Finite difference methods for option pricing are numerical methods used in mathematical finance for the valuation of options.^{[1]} Finite difference methods were first applied to option pricing by Eduardo Schwartz in 1977.^{[2]}^{[3]}^{:180}
In general, finite difference methods are used to price options by approximating the (continuoustime) differential equation that describes how an option price evolves over time by a set of (discretetime) difference equations. The discrete difference equations may then be solved iteratively to calculate a price for the option.^{[4]} The approach arises since the evolution of the option value can be modelled via a partial differential equation (PDE), as a function of (at least) time and price of underlying; see for example Black–Scholes PDE. Once in this form, a finite difference model can be derived, and the valuation obtained.^{[2]}
The approach can be used to solve derivative pricing problems that have, in general, the same level of complexity as those problems solved by tree approaches.^{[1]}
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Transcription
Contents
Method
As above, the PDE is expressed in a discretized form, using finite differences, and the evolution in the option price is then modelled using a lattice with corresponding dimensions: time runs from 0 to maturity; and price runs from 0 to a "high" value, such that the option is deeply in or out of the money. The option is then valued as follows:^{[5]}
 Maturity values are simply the difference between the exercise price of the option and the value of the underlying at each point.
 Values at the boundary prices are set based on moneyness or arbitrage bounds on option prices.
 Values at other lattice points are calculated recursively (iteratively), starting at the time step preceding maturity and ending at time = 0. Here, using a technique such as Crank–Nicolson or the explicit method:
 the PDE is discretized per the technique chosen, such that the value at each lattice point is specified as a function of the value at later and adjacent points; see Stencil (numerical analysis);
 the value at each point is then found using the technique in question.
 4. The value of the option today, where the underlying is at its spot price, (or at any time/price combination,) is then found by interpolation.
Application
As above, these methods can solve derivative pricing problems that have, in general, the same level of complexity as those problems solved by tree approaches,^{[1]} but, given their relative complexity, are usually employed only when other approaches are inappropriate; an example here, being changing interest rates and / or time linked dividend policy. At the same time, like treebased methods, this approach is limited in terms of the number of underlying variables, and for problems with multiple dimensions, Monte Carlo methods for option pricing are usually preferred. ^{[3]}^{:182} Note that, when standard assumptions are applied, the explicit technique encompasses the binomial and trinomial tree methods.^{[6]} Tree based methods, then, suitably parameterized, are a special case of the explicit finite difference method.^{[7]}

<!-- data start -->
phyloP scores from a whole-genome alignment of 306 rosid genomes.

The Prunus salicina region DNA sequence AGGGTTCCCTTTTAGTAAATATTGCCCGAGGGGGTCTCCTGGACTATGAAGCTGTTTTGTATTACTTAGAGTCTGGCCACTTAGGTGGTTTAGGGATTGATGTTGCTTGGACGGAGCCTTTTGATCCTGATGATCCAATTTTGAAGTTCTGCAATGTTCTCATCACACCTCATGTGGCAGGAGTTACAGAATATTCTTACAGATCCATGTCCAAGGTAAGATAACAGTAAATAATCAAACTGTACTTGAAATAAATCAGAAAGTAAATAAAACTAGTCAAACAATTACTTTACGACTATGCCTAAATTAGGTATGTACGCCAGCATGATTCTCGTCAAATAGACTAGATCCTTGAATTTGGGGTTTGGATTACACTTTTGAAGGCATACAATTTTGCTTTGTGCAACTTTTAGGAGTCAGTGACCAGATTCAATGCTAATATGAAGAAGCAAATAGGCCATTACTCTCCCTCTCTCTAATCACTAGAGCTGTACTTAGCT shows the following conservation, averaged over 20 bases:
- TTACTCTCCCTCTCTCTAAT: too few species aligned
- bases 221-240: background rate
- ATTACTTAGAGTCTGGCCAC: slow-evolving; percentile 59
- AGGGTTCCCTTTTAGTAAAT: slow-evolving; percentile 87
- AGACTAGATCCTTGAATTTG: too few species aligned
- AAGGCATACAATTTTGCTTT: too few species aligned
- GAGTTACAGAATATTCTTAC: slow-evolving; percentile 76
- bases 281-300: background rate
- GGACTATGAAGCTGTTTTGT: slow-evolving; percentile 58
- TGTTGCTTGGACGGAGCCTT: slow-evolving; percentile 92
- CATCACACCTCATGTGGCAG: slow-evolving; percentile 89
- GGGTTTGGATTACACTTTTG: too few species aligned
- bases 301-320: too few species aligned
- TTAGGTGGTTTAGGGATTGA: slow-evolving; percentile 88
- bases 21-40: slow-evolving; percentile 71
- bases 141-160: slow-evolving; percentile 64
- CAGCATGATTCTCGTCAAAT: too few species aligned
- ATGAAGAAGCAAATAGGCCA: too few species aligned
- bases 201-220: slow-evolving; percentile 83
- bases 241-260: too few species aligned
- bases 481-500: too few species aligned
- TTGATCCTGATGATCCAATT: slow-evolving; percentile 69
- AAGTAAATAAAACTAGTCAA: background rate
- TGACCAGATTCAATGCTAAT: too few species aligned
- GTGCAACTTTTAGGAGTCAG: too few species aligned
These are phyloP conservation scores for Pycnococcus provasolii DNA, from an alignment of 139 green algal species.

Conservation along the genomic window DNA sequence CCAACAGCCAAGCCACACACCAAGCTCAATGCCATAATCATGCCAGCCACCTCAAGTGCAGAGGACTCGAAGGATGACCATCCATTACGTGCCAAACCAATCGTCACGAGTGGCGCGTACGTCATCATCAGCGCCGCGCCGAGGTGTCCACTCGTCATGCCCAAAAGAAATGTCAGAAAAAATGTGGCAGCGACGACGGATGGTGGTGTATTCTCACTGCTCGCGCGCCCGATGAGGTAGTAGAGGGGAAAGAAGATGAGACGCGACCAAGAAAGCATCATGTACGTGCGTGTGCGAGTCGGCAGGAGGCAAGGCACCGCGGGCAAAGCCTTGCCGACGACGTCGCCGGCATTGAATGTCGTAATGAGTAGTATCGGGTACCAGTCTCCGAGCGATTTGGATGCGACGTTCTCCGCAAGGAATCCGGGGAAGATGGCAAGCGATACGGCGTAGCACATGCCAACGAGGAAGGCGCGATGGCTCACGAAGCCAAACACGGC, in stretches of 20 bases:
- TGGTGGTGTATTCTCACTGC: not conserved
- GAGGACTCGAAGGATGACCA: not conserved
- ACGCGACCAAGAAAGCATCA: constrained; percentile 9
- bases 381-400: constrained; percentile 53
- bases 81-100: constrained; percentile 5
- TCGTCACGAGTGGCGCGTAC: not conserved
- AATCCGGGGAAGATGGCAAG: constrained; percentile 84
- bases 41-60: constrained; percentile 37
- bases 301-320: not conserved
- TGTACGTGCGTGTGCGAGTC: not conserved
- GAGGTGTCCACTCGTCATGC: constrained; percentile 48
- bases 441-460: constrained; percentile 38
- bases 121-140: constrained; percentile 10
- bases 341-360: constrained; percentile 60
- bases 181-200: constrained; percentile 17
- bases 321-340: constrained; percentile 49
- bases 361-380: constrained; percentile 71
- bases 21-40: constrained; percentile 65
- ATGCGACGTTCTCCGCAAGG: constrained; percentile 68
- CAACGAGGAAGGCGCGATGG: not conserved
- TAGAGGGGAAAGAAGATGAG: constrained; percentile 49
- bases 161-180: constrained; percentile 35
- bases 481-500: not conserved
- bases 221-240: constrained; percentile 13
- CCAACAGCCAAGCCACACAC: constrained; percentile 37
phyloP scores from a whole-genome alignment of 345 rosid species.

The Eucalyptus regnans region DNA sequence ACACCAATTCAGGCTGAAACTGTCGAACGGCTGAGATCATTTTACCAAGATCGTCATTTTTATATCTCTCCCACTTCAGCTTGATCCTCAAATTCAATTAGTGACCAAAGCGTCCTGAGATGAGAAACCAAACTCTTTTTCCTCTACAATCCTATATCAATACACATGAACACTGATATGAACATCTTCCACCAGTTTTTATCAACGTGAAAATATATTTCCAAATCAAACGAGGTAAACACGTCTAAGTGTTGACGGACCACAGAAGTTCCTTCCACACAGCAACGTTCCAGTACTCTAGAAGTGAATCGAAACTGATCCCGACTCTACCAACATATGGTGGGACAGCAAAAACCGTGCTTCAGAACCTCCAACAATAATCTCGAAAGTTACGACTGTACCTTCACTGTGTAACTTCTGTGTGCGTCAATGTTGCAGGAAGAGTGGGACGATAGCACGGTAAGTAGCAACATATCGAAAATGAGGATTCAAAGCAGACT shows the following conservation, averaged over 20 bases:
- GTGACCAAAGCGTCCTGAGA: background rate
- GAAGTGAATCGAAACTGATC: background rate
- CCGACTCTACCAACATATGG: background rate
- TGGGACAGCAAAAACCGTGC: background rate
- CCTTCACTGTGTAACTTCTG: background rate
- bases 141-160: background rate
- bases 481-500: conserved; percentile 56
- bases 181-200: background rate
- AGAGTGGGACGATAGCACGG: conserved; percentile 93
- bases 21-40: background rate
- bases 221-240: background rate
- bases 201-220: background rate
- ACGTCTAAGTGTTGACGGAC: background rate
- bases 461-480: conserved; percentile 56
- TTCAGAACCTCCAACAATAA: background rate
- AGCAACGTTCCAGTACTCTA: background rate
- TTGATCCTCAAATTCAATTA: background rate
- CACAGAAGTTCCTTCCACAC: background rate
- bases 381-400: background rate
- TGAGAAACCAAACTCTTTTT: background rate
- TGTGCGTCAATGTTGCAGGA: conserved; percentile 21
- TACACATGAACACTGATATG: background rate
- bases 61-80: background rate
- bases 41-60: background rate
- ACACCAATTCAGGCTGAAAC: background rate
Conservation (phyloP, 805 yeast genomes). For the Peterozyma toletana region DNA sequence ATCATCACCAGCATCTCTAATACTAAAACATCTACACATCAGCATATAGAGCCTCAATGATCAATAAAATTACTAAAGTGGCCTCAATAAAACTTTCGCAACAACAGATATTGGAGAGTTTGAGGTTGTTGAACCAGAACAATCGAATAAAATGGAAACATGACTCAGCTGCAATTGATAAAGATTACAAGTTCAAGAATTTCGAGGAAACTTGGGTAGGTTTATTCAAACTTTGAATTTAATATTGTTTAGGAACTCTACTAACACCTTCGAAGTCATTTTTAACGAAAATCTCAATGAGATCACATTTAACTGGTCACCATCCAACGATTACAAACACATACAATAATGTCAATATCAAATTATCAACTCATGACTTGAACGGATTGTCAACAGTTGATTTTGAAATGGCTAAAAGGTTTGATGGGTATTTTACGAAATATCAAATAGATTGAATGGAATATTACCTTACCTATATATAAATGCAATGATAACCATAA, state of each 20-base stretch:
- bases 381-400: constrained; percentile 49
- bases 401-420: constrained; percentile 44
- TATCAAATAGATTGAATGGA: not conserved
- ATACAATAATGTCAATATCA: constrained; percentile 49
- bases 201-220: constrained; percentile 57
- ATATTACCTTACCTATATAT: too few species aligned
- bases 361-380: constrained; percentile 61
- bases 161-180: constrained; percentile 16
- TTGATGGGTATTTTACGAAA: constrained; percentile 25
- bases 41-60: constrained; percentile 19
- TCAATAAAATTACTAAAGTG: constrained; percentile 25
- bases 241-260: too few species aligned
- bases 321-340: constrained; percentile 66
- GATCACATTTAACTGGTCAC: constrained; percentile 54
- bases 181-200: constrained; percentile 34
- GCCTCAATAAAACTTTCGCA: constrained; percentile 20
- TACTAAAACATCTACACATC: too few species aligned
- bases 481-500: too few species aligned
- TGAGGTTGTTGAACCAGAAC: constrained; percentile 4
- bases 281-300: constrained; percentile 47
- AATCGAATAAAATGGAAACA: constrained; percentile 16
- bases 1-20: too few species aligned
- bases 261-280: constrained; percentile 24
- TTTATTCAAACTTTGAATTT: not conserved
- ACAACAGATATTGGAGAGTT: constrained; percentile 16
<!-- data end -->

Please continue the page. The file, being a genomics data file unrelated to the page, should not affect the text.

References
 ^ ^{a} ^{b} ^{c} Hull, John C. (2002). Options, Futures and Other Derivatives (5th ed.). Prentice Hall. ISBN 9780130090560.
 ^ ^{a} ^{b} Schwartz, E. (January 1977). "The Valuation of Warrants: Implementing a New Approach". Journal of Financial Economics. 4: 79–94. doi:10.1016/0304405X(77)90037X.
 ^ ^{a} ^{b} Boyle, Phelim; Feidhlim Boyle (2001). Derivatives: The Tools That Changed Finance. Risk Publications. ISBN 9781899332885.
 ^ Phil Goddard (N.D.). Option Pricing – Finite Difference Methods
 ^ Wilmott, P.; Howison, S.; Dewynne, J. (1995). The Mathematics of Financial Derivatives: A Student Introduction. Cambridge University Press. ISBN 9780521497893.
 ^ Brennan, M.; Schwartz, E. (September 1978). "Finite Difference Methods and Jump Processes Arising in the Pricing of Contingent Claims: A Synthesis". Journal of Financial and Quantitative Analysis. 13 (3): 461–474. doi:10.2307/2330152. JSTOR 2330152.
 ^ Rubinstein, M. (2000). "On the Relation Between Binomial and Trinomial Option Pricing Models". Journal of Derivatives. 8 (2): 47–50. CiteSeerX 10.1.1.43.5394. doi:10.3905/jod.2000.319149. Archived from the original on June 22, 2007.
External links
 Option Pricing Using Finite Difference Methods, Prof. Don M. Chance, Louisiana State University
 Finite Difference Approach to Option Pricing (includes Matlab Code); Numerical Solution of Black–Scholes Equation, Tom Coleman, Cornell University
 Option Pricing – Finite Difference Methods, Dr. Phil Goddard
 Numerically Solving PDE’s: CrankNicolson Algorithm, Prof. R. Jones, Simon Fraser University
 Numerical Schemes for Pricing Options, Prof. Yue Kuen Kwok, Hong Kong University of Science and Technology
 Introduction to the Numerical Solution of Partial Differential Equations in Finance, Claus Munk, University of Aarhus
 Numerical Methods for the Valuation of Financial Derivatives, D.B. Ntwiga, University of the Western Cape
 The Finite Difference Method, Katia Rocha, Instituto de Pesquisa Econômica Aplicada
 Analytical Finance: Finite difference methods, Jan Röman, Mälardalen University